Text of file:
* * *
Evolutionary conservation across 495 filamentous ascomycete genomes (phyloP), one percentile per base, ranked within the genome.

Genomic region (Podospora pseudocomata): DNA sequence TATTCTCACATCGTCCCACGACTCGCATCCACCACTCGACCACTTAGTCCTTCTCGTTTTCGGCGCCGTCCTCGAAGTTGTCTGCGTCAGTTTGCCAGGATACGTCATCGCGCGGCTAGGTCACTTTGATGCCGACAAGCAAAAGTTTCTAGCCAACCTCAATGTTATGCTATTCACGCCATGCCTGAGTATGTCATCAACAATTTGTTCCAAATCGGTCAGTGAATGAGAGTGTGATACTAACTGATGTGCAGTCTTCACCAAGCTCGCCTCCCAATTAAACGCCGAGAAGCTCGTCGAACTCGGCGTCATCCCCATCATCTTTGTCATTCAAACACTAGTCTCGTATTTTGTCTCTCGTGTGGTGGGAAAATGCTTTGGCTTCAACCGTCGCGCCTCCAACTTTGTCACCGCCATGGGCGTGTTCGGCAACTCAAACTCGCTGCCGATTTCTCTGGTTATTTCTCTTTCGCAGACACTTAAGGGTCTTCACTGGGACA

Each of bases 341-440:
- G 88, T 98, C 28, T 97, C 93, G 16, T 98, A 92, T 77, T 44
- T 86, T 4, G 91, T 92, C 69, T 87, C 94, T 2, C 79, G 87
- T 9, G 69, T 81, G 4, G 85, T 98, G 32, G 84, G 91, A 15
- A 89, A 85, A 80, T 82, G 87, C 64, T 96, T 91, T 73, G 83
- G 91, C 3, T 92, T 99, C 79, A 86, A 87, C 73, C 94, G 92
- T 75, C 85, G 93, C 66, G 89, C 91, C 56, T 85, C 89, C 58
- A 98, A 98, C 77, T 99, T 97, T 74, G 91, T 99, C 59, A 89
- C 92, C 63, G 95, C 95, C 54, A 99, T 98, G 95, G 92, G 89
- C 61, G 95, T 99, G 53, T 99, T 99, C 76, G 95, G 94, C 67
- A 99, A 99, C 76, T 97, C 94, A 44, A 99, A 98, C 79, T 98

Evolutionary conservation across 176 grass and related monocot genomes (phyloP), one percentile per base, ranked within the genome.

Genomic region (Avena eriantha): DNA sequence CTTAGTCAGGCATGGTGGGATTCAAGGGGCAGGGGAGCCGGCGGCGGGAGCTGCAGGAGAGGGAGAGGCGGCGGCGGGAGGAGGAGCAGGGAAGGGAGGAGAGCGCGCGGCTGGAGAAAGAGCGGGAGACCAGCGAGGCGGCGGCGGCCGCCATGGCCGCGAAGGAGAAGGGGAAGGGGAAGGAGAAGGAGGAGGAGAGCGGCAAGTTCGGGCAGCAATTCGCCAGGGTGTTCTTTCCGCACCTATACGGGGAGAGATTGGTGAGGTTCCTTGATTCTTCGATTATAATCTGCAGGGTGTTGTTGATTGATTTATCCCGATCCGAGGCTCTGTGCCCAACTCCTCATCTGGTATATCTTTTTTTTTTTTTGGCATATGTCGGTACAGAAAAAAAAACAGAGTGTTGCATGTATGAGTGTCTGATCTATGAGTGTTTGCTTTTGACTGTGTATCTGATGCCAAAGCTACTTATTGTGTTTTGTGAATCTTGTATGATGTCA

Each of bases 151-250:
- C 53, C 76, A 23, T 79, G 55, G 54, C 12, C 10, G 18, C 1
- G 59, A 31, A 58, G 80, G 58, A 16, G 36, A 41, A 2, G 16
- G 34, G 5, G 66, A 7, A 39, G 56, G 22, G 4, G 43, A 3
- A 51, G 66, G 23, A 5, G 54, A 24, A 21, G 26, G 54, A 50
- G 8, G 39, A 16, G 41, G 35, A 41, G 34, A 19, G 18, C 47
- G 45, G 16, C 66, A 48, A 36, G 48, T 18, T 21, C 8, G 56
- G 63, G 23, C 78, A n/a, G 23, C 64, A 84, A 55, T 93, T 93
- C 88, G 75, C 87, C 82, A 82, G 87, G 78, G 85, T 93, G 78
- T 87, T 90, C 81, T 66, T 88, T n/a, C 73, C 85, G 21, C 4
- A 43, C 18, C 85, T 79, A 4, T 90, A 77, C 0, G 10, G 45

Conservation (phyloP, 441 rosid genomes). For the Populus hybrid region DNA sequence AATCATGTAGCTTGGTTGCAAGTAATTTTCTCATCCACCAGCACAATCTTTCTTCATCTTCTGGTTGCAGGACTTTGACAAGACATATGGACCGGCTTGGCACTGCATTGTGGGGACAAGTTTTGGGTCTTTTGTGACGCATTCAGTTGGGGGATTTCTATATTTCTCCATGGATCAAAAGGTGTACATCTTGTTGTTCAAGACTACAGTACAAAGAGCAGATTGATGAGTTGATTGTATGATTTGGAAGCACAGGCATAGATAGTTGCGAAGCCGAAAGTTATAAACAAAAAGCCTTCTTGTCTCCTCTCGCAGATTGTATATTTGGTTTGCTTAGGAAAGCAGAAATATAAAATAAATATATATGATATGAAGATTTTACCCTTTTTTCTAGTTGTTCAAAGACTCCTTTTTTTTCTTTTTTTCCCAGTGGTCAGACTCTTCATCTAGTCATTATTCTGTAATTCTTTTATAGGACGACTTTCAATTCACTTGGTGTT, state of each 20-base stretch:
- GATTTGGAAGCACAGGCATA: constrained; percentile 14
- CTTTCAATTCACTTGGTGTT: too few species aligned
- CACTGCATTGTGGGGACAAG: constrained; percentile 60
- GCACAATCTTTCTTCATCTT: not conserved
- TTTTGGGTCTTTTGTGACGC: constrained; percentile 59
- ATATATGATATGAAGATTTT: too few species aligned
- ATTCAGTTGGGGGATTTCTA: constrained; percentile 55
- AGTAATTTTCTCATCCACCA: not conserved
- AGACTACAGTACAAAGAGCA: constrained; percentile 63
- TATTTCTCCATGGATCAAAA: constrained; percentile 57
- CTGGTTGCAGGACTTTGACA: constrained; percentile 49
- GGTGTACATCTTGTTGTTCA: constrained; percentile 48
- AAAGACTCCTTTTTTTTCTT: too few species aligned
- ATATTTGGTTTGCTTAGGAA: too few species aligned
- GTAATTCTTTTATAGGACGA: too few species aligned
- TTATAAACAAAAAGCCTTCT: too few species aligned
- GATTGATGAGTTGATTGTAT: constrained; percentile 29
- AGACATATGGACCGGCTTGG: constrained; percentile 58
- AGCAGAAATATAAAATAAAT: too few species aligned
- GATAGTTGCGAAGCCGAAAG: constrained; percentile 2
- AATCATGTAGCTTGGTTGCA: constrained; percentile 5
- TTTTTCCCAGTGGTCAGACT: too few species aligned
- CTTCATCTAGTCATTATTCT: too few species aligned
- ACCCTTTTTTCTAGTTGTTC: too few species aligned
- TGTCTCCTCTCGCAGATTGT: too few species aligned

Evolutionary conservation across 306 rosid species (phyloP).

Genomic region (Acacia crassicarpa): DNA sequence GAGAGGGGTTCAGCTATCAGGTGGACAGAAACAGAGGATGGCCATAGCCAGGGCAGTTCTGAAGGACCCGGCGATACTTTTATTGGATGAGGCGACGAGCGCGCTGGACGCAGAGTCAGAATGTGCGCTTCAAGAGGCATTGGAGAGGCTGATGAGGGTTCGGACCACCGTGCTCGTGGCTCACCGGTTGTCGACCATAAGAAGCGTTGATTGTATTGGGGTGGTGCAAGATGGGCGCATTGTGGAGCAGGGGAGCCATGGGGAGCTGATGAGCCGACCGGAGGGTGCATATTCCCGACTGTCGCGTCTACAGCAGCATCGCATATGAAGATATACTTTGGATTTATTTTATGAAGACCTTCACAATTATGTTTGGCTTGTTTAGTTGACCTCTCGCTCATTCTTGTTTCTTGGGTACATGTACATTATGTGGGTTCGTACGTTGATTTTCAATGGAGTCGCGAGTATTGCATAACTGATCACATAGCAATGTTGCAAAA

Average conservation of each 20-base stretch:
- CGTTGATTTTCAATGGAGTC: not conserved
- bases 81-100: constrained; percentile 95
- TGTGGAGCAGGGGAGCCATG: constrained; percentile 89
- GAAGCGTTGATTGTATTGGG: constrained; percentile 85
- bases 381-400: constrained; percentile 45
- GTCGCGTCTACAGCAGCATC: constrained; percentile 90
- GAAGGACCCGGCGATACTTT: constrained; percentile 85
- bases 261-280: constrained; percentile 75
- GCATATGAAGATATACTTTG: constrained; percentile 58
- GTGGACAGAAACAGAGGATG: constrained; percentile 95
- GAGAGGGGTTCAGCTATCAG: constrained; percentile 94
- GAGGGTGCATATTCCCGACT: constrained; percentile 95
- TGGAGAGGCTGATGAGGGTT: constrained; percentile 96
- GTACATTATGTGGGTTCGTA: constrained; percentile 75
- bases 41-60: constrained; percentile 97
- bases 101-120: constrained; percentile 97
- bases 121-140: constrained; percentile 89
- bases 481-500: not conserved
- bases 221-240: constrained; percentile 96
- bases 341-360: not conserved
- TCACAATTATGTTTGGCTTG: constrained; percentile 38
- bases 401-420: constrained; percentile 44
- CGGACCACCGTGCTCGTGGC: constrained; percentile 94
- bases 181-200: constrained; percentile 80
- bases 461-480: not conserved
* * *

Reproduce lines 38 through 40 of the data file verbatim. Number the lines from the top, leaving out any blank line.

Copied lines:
- CTGGTTGCAGGACTTTGACA: constrained; percentile 49
- GGTGTACATCTTGTTGTTCA: constrained; percentile 48
- AAAGACTCCTTTTTTTTCTT: too few species aligned